First time GSD owners

German Shepherd Dogs originated in Germany where they were bred by farmers to tend the sheep and protect the ShepherdThe father of the breed Max von Stephanitz founded the German Shepherd Dog Association in 1890 and today the breed is recognised worldwide as one of the most valued dog breeds.  The dog is a working breed and as such his temperament and soundness are most important and must come before his 'good looks'.
Temperament  As a working breed they do best with something to do. If you are at work all day and need a dog to guard your house a German Shepherd isn't for you. He could become noisy and destructive and cause you and your neighbours a problem. They are an active breed and need regular exercise and something to stimulate their minds. German Shepherds are a companion breed and love being with you and your immediate family. The breed is good with children but like all breeds of dogs MUST be supervised while in the company of children.
General Care The breed is relatively low maintenance i.e. their coats don't matt and a good brushing once or twice a week is usually enough to keep the coat in good condition. They do however have a moult at least twice a year and lose a considerable amount of undercoat which does need stripping out with a good comb. Hydrobathing every two or three weeks keeps the coat smelling sweet. Flea and tick control is a must and your dog will suffer if your flea control is inadeqate. Ears must be cleaned regularly and toenails should be cut as needed.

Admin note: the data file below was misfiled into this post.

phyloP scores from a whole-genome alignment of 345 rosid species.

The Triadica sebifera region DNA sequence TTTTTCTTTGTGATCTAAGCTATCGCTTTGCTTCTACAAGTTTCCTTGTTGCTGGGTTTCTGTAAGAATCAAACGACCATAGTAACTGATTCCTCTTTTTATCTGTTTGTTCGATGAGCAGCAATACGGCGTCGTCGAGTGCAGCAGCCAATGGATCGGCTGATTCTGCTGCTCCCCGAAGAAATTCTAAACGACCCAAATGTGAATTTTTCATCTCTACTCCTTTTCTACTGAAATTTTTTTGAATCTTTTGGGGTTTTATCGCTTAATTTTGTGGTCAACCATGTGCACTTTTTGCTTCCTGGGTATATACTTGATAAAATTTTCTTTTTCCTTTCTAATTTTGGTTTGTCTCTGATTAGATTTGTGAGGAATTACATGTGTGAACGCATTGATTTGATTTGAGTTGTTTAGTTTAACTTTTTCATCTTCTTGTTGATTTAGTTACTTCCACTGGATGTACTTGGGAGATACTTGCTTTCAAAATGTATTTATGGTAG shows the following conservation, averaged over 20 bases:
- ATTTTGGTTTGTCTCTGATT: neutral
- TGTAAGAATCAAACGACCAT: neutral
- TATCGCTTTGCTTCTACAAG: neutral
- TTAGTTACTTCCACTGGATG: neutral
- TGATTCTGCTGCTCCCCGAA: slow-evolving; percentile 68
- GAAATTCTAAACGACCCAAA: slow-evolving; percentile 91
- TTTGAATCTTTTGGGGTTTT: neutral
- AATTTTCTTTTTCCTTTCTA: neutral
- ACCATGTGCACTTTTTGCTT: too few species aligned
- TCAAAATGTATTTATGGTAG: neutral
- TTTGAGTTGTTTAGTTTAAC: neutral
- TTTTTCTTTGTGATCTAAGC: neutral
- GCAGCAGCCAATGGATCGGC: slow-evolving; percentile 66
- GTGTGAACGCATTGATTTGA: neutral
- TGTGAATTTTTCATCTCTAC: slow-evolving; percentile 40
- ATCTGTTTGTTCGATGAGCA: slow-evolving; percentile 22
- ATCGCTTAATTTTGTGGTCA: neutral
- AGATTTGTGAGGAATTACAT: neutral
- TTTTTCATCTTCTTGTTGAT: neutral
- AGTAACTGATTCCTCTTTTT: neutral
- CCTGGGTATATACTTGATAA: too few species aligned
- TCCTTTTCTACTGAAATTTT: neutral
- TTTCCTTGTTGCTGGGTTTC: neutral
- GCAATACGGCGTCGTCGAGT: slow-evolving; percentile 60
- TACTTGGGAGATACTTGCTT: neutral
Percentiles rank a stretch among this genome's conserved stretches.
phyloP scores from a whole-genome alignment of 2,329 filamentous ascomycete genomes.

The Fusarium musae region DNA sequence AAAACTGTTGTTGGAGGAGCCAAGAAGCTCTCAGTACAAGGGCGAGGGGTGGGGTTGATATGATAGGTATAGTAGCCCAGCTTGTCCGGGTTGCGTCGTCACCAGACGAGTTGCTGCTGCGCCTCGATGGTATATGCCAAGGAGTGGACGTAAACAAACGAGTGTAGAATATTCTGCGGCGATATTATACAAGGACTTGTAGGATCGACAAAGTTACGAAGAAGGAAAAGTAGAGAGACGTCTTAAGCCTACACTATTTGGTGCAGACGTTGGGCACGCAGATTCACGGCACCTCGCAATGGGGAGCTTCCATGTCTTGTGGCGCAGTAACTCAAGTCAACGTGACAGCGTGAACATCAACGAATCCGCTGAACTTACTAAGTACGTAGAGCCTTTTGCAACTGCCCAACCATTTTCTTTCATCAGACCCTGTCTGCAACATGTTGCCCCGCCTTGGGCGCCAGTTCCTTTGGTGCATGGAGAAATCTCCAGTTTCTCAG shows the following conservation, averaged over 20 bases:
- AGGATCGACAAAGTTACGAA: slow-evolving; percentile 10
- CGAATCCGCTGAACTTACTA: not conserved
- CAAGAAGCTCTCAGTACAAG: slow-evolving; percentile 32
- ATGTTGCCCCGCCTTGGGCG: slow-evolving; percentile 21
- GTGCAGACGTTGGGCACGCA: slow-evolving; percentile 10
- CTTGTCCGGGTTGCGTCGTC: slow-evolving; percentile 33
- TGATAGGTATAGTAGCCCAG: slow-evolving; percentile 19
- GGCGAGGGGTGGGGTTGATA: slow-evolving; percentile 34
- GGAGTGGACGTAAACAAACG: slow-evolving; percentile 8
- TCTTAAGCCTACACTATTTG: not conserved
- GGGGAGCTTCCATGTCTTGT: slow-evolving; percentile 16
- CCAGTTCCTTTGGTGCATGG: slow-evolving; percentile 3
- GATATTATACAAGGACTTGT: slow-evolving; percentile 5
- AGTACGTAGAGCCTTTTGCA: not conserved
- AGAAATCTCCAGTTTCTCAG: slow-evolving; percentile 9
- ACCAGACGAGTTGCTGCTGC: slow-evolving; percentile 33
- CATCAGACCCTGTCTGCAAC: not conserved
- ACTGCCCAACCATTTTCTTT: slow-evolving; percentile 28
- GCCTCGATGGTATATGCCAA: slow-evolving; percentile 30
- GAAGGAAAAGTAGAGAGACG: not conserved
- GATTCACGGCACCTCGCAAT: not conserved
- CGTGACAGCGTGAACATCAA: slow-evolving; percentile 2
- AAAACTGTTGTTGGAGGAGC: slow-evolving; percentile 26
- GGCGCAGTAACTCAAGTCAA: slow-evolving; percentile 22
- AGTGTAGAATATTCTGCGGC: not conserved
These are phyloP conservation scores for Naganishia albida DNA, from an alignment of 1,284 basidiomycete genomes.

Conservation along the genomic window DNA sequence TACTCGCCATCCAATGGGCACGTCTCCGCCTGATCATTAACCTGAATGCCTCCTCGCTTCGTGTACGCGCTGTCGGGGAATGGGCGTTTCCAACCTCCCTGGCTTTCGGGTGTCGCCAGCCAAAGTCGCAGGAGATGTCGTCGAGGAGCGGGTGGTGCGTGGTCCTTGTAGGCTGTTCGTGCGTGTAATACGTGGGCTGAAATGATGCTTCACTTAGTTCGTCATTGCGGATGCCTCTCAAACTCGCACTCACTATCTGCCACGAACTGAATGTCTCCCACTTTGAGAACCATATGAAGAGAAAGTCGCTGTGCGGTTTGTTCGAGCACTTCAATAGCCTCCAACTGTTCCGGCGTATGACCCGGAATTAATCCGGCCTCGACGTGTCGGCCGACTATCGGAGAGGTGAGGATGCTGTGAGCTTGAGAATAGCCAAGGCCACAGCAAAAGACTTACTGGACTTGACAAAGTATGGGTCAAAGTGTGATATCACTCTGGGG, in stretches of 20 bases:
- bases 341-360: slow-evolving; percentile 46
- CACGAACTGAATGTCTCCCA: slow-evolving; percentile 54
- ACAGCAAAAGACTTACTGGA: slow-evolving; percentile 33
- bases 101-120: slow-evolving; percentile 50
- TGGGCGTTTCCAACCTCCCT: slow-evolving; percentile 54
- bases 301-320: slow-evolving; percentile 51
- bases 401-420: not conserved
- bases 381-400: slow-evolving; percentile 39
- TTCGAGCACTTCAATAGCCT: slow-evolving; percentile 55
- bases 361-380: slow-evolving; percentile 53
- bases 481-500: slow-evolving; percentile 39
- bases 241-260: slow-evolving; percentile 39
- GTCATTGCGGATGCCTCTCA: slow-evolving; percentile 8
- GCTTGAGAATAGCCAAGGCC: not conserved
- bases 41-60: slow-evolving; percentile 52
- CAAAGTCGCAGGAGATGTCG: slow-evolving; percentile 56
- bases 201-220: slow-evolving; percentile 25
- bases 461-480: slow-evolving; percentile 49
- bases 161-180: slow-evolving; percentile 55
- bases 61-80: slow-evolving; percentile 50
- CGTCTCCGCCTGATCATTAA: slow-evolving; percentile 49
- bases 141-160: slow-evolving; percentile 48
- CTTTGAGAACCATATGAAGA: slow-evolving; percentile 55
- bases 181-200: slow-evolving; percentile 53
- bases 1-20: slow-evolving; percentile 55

Hips & Elbows i.e. joint problems in the breed A lot of people will say 'so you want a German Shepherd, better watch out for their hips'. The real story is that today worldwide the breed has the best hips it has ever had. In Australia serious ethical breeders routinely x-ray all their breeding dogs to obtain their 'A' Stamp for hips and 'Z' Stamp for elbows which means they have scored sufficiently low to be bred with. The Hip and Elbow schemes are administered by the German Shepherd Dog Council of Australia.
Puppies are not x-rayed before they leave the breeder.
Exercise: It is important you set aside time every day if possible to exercise your German Shepherd. A good walk on lead finishing off playing with a ball or Kong is excellent to burn off excess energy. Do not over exercise youngsters under 18 months of age on enforced long distance walks or bike rides. Once they reach 18 months, exercise should be GRADUALLY increased always remembering that the breed is a 'slow trotting dog' and not a marathon runner. 


Contact Details

Diane Ballantyne
Cleveland, QLD, Australia
Phone : 0411 433739
Email : [email protected]